Another major concern about McManus is that he seeks to bring the church back into what he calls a “core mysticism” and he uses the analogy of the Celtic barbarians to show us what that might look like in The Barbarian Way. McManus wraps the book up by telling readers:


 "We need to find the courage and freedom to be ourselves. We need to let ourselves become the unique individuals that God created us to be. His exhortation is, 'When an opponent beheads one barbarian, he better be prepared, for we will return in force....We need to move together as God's people, a barbarian tribe .... There's a future to be created.'"


Erwin McManus makes his own claim for mysticism in The Barbarian Way when he says we need to exchange reason (doctrine) for mysticism and suggests we need to be "Mystic Warriors." In an interview with Relevant Magazine, McManus explains what is the "core" of The Barbarian Way:


The Barbarian Way was, in some sense, trying to create a volatile fuel to get people to step out and act. It's pretty hard to get a whole group of people moving together as individuals who are stepping into a more mystical, faith-oriented, dynamic kind of experience with Christ. So, I think Barbarian Way was my attempt to say, 'Look, underneath what looks like invention, innovation and creativity is really a core mysticism that hears from God, and what is fueling this is something really ancient.' That's what was really the core of The Barbarian Way “(ibid.).


“We [Mosaic] are deeply and unashamedly mystical. We’re really about connecting on a deeply mystical level with the Creator of the universe. Seeing the invisible, hearing the inaudible and living a life that cannot be explained.”    


The Celts were mystic and ancient but that’s no reason to make the strained analogy that we should be barbaric Christians or live dangerously. As in his book, McManus may think it fine to give his son permission to jump off the second story of his house, but has no such license to re-imagine the Christian faith and retell it with barbarians as his framework.


Sadly, however predictably, the horrid barbarian analogy comes apart:


“The civilized build shelters and invite God to stay with them; barbarians move with God wherever He chooses to go. The civilized Christian has a routine; the barbarian disciple has a mission. The civilized believer knows the letter of the law [e.g. like all men aren’t already forgiven]; the barbarian disciple lives the spirit of the law.

The civilized love tradition; the barbarian spirit loves challenges [e.g. following his own personal agenda]. The civilized are satisfied with ritual; barbarians live and thrive in the mystical. For the civilized disciple, religion provides stability and certainty; for the barbarian, a life in God is one of risk and mystery.” (The Barbarian Way p.78, 79).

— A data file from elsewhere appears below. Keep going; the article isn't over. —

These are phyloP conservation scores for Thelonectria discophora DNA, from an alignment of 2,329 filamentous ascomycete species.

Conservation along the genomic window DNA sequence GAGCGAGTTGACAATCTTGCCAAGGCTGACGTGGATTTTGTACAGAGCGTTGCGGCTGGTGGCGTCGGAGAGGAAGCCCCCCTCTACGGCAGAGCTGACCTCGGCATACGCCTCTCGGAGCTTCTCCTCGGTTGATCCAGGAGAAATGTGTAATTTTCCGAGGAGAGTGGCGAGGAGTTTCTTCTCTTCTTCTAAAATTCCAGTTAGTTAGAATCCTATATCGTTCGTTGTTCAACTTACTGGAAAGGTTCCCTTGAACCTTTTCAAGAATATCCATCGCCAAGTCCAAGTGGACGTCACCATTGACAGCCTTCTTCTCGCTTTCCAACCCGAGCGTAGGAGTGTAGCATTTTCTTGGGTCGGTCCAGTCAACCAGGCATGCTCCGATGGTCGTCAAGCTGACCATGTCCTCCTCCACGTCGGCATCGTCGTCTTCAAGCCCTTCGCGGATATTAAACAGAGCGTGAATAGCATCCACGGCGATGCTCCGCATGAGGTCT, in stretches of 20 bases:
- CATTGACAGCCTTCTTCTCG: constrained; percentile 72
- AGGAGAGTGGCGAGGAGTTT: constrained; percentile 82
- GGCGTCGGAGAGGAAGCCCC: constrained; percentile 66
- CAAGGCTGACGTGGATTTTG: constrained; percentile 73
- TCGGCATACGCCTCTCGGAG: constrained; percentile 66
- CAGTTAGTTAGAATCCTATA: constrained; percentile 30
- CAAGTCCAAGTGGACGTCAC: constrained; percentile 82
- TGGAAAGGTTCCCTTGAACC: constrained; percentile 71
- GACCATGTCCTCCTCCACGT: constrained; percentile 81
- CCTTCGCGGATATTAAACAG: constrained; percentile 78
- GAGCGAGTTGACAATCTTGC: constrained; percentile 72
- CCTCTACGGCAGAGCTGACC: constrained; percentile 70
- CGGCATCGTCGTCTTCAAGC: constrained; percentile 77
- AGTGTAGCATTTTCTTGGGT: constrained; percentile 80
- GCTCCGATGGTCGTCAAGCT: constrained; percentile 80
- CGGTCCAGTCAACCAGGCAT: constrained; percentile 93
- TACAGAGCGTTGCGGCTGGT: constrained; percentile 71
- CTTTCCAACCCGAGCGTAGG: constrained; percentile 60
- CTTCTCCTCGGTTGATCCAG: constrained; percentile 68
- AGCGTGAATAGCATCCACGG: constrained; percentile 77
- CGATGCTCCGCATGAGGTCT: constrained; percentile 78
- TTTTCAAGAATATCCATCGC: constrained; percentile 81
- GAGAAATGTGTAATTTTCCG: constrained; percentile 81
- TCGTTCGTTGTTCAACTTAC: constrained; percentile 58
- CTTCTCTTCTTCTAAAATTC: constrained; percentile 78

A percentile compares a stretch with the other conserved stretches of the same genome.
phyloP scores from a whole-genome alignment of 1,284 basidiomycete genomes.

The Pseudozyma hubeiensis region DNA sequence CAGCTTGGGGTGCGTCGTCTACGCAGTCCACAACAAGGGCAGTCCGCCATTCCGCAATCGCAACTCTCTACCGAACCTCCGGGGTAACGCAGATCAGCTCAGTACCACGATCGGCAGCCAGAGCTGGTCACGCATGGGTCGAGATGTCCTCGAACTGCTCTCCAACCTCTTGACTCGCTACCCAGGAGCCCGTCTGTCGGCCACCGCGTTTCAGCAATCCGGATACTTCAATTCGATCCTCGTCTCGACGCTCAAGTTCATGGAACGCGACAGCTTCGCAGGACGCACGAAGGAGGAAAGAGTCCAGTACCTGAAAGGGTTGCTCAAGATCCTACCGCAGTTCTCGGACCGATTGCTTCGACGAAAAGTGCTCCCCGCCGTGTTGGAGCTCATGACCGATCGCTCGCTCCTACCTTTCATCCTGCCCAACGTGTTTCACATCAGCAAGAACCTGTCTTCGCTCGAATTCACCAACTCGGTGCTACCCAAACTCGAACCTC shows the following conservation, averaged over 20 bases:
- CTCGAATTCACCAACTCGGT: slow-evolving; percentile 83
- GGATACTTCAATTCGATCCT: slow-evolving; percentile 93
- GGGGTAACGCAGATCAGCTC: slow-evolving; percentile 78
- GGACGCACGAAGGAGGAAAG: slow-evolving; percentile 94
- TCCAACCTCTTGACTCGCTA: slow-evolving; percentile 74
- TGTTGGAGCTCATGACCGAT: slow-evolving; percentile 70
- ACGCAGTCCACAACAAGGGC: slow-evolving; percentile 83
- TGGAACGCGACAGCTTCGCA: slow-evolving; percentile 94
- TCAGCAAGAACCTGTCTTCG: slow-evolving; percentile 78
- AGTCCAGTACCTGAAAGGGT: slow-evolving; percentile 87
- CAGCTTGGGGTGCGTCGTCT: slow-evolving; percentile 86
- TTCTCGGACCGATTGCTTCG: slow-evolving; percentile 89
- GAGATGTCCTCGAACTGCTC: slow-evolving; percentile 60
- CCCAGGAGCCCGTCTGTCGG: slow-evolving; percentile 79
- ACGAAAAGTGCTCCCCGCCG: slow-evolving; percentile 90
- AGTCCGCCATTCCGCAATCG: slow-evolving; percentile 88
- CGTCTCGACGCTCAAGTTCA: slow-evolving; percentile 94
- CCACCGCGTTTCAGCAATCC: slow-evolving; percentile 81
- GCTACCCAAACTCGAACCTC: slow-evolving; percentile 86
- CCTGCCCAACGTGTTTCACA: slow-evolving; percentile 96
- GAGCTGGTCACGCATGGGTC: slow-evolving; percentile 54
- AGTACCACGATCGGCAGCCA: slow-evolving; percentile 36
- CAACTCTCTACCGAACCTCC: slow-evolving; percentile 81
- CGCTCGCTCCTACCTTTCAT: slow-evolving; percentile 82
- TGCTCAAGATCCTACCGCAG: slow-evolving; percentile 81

McManus is here engaging in what has become a pervasive polemic by many in these “new measure ministries” against their critics. If I am opposed to living like a “mystic warrior” because of all of the unbiblical implications of that strained analogy then I am branded as “civilized”, “domesticated”, well, basically a dead religious adherent. Is McManus right, or could it be that using the analogy of pagan Celtic warriors is a pretty bad idea in the first place? You decide.


Men would come and teach things like this as the Bible warns and we ought not to be taken unawares. We certainly ought never to introduce our youth to this danger but for some reason CE National thought it to be a good idea to take people to Mosaic and Saddleback.


McManus not only promotes some in the emerging church movement but lends his support of open theist Greg Boyd as well. Here’s an important warning about that by Jim Brown (not the FGBC pastor):


“I warned that Erwin McManus, a leader of the Emergent Church movement was headlining “Student Life” events across the U-S.  McManus has endorsed a book promoting open theism, a theology which calls into question the sovereignty of God, denies His omniscience, and is gaining a foothold in many “evangelical” seminaries today.  That alone, I believe, should concern parents, youth pastors and churches that are sending their teenagers to attend conferences led by the Los Angeles pastor and author.”


For more on open theism, read Gary Gilley’s excellent article:


McManus will be sharing the stage with Robert Schuller at an upcoming conference (